As a result of the improving “leave” polling, UK Chancellor of the Exchequer, George Osborne, is expected to release further warnings that a Brexit could spark a fiscal crisis. If we leave the EU, investors predict rates will be at levels not seen since the 1980s. The “remain” camp have amped up there campaign and will continue to invoke the fear factor amongst the voters. High levels of volatility are expected leading up to June 23rd.
In other news, the UK unemployment rate has fallen to 5%, its lowest level since October 2005. The unemployment rate exceeded economists’ consensus by 0.1%. The Average Earnings figure followed suit and rose by 2%, with last month’s reading also being revised higher. The bullish readings helped support the Pound early yesterday morning. Across the pond, the Federal Reserve released a statement, followed by a press conference. The main headline was that fewer Fed officials expect the US Central Bank to raise interest rates more than once this year. The dovish Fed have therefore reined in a rate hike path, which therefore weakened the Greenback late yesterday evening.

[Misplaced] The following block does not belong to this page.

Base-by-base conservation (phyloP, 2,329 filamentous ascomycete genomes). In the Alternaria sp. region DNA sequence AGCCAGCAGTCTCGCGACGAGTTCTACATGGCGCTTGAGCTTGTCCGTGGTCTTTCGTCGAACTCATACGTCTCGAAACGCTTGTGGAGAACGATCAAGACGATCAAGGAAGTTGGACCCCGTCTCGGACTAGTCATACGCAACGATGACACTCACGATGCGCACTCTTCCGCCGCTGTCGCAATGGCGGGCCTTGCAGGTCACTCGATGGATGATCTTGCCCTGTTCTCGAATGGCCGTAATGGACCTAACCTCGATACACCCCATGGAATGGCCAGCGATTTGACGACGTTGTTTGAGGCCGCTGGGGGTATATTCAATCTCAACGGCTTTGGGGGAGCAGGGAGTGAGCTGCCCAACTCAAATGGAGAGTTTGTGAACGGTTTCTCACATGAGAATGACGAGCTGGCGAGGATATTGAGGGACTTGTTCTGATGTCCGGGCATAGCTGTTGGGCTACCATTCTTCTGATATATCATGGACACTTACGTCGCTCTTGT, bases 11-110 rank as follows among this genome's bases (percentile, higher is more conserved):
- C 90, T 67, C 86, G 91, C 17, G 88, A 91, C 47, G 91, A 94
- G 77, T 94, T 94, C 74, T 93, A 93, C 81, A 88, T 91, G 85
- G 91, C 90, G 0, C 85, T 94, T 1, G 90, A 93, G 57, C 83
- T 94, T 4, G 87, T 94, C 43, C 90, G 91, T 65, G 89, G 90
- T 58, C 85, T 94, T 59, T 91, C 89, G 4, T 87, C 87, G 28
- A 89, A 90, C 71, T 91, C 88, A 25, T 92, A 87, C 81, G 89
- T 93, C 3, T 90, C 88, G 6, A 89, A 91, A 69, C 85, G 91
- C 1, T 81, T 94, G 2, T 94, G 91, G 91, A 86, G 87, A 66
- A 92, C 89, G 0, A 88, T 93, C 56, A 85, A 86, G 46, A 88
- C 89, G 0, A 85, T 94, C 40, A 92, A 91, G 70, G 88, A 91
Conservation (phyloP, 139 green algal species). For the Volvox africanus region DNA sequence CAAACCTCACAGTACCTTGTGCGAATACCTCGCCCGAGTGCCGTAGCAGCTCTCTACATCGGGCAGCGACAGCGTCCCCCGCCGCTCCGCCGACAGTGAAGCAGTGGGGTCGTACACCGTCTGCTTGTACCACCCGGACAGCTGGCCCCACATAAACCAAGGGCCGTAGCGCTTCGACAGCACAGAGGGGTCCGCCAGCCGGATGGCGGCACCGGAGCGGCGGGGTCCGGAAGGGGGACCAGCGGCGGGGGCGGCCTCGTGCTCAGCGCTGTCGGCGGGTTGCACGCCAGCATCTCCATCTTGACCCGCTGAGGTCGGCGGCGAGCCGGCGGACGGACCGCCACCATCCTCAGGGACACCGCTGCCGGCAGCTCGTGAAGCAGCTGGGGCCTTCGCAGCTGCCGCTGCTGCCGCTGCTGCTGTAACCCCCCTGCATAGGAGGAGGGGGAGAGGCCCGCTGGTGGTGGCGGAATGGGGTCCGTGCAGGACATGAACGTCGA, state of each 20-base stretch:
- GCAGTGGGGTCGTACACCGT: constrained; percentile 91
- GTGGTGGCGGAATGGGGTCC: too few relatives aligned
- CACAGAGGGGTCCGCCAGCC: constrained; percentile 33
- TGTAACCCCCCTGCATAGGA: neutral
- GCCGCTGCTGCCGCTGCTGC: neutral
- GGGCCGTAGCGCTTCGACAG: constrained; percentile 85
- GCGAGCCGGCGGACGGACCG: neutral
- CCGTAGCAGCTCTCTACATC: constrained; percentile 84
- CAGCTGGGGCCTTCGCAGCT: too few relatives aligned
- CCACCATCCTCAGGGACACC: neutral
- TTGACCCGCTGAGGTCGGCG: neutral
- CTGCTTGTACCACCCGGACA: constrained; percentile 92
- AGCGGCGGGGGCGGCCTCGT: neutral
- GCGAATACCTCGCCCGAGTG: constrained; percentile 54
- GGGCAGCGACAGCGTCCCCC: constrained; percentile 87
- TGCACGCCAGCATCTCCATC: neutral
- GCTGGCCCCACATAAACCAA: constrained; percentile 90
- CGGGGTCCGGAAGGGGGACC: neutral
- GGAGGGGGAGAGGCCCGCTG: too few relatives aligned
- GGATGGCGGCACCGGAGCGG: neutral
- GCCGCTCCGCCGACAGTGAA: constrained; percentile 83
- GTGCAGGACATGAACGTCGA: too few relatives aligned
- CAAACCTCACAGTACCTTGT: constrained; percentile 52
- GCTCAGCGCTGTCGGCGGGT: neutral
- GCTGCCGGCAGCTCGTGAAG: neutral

Today there will be further insight into inflation figures from the US and the Eurozone, as the yearly figure from the Eurozone is expected to remain in deflationary territory at -0.1%. The US Monthly gauge is due to drop to 0.3% from 0.4%. The main focus of the day will be on the UK as the Bank of England are set to release the rate vote and policy summary. As the vote to keep rates on hold is forecast to remain at 9-0, markets will look at the policy summary for further details on how the Central Bank may tackle the Brexit concerns.